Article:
Medication management options for seniors and caregivers.

Medication Management: A Guide for Seniors

As we live longer and find new ways to treat chronic illnesses, knowing proper medication management for seniors is vital for your loved one’s health. But what is medication management? Designed to help seniors take their medications on time, all the time, medication management helps avoid the dangers of incorrect administration of meds. 

What are the benefits of medication management and why is it so important? According to research by the National Institutes of Health, it’s estimated that on average, 50% of patients in the U.S. do not take their medications for chronic conditions correctly. And compliance rates for senior patients averages less than 45%. Not taking medication as prescribed can result in disease progression, reduced functional abilities and a lower quality of life. According to the CDC seniors go to the emergency room almost 450,000 times a year for adverse drug events (ADE) because their blood thinner, diabetes, seizure or pain medications weren’t monitored carefully.
According to a study, about 80% of seniors regularly take at least two prescription medications, and 36% regularly take at least five prescription drugs. These rates are even higher when over-the-counter drugs, vitamins, and supplements are included. With numbers like these, it’s easy to understand the importance of managing medications for seniors and helping your loved one get organized. Here are some tips on medication management for seniors and their caretakers:

8 tips for managing medication for seniors.

  1. Catalog all medications: To prevent negative drug interactions, it’s important to know exactly what medications your loved one is taking. Write down the names and dosages of all their medications and how frequently they take them. Include over-the-counter drugs, vitamins, and herbal supplements, too. If they see multiple doctors, it may be helpful to write down who prescribed each medication and what it treats. At your loved one’s next appointment with their primary care physician, go over their list.
  2. Organizing medications: Organization is essential to good caregiver medication management. Use a pill organizer that’s large enough to allow your loved one to pre-sort their medications for the week. If any pills need to be split, it’s best to do this ahead of time and include those halves in the pill organizer compartments. Simple pill splitters and available at most drug stores and pharmacies.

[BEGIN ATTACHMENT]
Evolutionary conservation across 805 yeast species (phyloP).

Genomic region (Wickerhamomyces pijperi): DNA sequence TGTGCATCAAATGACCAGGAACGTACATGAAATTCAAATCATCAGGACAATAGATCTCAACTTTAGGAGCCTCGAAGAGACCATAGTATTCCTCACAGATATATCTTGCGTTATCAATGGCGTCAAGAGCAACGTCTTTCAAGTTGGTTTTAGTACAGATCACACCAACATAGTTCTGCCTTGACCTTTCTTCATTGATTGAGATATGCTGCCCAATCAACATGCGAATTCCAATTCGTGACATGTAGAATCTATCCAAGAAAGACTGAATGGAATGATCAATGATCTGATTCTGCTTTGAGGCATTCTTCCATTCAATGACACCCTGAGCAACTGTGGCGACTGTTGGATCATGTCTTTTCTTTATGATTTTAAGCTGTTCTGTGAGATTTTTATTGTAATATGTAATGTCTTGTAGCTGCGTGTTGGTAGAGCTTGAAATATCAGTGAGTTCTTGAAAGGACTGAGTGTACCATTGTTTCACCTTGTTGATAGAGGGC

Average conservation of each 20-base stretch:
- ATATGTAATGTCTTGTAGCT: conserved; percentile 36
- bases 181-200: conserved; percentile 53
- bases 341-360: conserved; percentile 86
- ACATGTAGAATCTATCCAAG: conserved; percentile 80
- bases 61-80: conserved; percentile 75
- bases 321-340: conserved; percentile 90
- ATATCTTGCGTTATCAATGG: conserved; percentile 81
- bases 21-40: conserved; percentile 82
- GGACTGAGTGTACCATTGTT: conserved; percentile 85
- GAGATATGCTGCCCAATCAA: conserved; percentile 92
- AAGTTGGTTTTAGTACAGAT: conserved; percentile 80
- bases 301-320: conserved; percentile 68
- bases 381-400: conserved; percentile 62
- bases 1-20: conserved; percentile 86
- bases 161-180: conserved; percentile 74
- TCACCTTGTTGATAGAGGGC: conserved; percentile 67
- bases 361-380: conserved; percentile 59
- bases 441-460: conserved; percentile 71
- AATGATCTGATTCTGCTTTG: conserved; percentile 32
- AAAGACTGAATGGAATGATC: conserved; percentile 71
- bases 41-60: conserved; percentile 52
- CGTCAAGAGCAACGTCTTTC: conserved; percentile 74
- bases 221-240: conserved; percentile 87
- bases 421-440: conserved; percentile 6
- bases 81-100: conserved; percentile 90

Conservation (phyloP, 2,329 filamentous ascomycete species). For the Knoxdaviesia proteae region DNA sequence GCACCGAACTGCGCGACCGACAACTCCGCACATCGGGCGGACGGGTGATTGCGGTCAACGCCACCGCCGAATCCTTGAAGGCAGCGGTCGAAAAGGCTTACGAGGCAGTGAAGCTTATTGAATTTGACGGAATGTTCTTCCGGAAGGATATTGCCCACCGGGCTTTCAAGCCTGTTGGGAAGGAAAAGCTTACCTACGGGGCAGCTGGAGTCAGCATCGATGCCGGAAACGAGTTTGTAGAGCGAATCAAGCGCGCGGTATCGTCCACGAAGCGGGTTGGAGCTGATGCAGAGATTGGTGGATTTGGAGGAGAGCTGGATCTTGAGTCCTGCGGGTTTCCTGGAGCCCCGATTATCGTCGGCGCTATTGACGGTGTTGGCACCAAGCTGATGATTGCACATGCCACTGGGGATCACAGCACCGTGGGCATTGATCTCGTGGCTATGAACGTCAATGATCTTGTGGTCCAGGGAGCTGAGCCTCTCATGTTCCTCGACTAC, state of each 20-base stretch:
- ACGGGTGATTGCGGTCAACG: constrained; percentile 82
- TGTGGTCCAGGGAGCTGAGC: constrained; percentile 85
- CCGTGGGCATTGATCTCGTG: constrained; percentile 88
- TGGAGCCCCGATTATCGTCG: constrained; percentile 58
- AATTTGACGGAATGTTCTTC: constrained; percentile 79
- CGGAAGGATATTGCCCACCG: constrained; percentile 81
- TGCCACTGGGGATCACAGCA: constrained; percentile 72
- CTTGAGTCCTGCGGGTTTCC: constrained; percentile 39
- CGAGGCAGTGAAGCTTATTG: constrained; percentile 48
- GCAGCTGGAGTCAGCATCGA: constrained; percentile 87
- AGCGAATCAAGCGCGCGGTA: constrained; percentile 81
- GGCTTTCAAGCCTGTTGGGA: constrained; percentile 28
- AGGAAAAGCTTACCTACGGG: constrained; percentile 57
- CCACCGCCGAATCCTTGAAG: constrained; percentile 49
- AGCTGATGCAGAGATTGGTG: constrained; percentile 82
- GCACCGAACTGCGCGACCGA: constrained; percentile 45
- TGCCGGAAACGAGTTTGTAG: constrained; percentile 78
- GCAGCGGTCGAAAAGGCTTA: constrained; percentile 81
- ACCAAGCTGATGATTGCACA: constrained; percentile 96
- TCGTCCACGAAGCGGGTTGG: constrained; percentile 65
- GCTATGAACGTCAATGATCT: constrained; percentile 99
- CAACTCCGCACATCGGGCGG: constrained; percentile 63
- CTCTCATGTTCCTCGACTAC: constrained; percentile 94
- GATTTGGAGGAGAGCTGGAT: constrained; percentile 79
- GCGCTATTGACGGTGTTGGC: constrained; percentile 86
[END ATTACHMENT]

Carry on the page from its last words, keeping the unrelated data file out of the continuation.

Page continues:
3. Mind your meds: With so many medications, it can be tough to remember when to take each dose. A medication reminder system and tracking log can help your loved one know that they’ve taken the correct meds at the right times. You can create a simple chart with the medication name and dose, day, and time of day. As your loved one takes each dose, record it with a checkmark. Keeping a routine can also help them remember when to take which pills. Some people make it a habit to take certain medications with certain meals. There are even tech-enabled, pillboxes and dispensers and smartphone reminder apps. 
  4. Check for negatives: If your loved one is taking multiple medications, vitamins, over-the-counter medications, or supplements it’s important to double-check to make sure none of them will cause negative drug interactions. To ensure there aren’t any interactions that the doctor or pharmacist could have missed, try this online drug interaction checker from AARP. If you find some possible drug interactions, rather than attempting to make changes on your own, call the doctor or pharmacist for advice right away.
  5. Side effects: Ask your loved one’s doctor about possible side effects before they start taking a new drug. Be sure to follow up with your family member to see if they’ve noticed any differences in how they’re feeling since starting their new medication. Certain drugs may affect your parent in different ways, including changes in weight, sleep patterns, hunger, or balance. Contact their doctor if they experience any side effects.
  6. Doctor’s orders: To minimize the risk of negative drug interactions, side effects, or reducing the drug’s effectiveness, it’s absolutely essential to follow the doctor’s instructions. Make sure you and your loved one understand which medications are safe to take at the same time and which need to be spaced out to prevent negative side effects. 
  7. Plan for refills: With long-term prescription medications, it’s essential to get refills on time so your loved one doesn’t run out and miss doses. The most convenient solution is to ask the doctor to prescribe a 90 day supply through a mail-order pharmacy. That way, the medication will be mailed and you’ll only need to remember to re-order every few months. Many pharmacies also offer automatic refills and will notify you when the prescription is ready to be picked up. Some even have prescription delivery services. 
  8. Medication storage: While it’s common to keep medications in the bathroom, the moisture and heat can affect a drug’s effectiveness. In general, medication should be kept in a cool dry place that’s away from children and pets.

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At The Chesapeake, we offer a variety of care levels — including assisted living. With services like 24-hour assistance with activities of daily living, medication management, and on-site licensed nursing staff available around the clock, you’ll have the support you need to get more out of life. To learn more, contact us here. One of our retirement counselors will be in touch with you soon.